Careful of Clips – Part 1

Yesterday I made a passing reference to the use of movie clips in preaching.  I love movies.  I love preaching.  So I should combine the two whenever possible?  Actually no, I rarely use clips in preaching (although I do in interactive seminars – totally different dynamic).

Movie clips can be very powerful and very effective.  But they can also be too powerful and too effective.  For example, if you build your sermon toward the climax, then use a powerful clip (all the senses, all the emotion, etc.), then it stops and people have to listen to you again . . . no music in the background, no make-up, no camera angles . . . well, it can be quite a let down!  So it is typically better to use the clip earlier rather than later in the message.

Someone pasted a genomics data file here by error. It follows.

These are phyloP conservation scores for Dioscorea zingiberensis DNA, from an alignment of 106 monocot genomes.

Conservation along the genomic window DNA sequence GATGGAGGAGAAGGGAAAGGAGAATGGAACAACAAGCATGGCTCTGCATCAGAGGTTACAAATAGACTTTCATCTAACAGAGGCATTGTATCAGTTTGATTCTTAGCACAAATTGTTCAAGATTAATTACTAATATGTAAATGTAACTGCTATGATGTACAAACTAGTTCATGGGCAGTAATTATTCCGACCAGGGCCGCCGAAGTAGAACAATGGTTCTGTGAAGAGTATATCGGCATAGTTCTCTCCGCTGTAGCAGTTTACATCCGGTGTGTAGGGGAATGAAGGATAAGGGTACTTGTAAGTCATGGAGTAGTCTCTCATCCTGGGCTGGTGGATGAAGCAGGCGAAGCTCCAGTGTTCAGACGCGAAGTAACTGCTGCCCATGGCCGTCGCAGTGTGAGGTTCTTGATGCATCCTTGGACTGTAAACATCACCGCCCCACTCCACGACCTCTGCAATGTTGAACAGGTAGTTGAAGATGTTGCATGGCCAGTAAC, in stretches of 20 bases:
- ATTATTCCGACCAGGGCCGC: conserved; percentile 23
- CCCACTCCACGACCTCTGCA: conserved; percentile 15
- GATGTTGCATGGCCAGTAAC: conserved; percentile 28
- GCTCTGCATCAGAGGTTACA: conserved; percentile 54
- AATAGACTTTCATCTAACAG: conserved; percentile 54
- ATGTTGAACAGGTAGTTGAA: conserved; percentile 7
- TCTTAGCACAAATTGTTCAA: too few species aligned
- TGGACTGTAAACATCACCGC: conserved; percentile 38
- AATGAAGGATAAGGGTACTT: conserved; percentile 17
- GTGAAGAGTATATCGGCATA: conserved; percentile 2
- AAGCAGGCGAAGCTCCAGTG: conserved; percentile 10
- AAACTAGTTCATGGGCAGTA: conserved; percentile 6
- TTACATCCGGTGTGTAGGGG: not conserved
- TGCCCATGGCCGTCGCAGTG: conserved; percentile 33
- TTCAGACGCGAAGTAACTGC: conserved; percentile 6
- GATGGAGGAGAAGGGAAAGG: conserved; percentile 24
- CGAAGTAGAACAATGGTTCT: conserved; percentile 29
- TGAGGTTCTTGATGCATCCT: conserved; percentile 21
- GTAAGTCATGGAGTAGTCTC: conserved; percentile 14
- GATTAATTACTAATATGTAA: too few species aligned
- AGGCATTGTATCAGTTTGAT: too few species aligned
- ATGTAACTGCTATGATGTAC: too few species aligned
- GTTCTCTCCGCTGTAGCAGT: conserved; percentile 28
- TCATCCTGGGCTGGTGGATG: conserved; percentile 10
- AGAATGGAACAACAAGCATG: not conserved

However, if the clip is too powerful, then you’ll touch people too deeply too early and the whole message will fall flat.  Somehow the preacher and the message have to touch people more powerfully than the clip.  It’s a hard balance to find.  You should only use the clip if it is the best way to get the point across, but you don’t want it to be too powerful or it will overwhelm the message.  Support material has to be proportionate to the import of the particular point being communicated at that stage of the sermon.

Tomorrow I’ll mention more reasons to be careful rather than cavalier in the use of movie clips.

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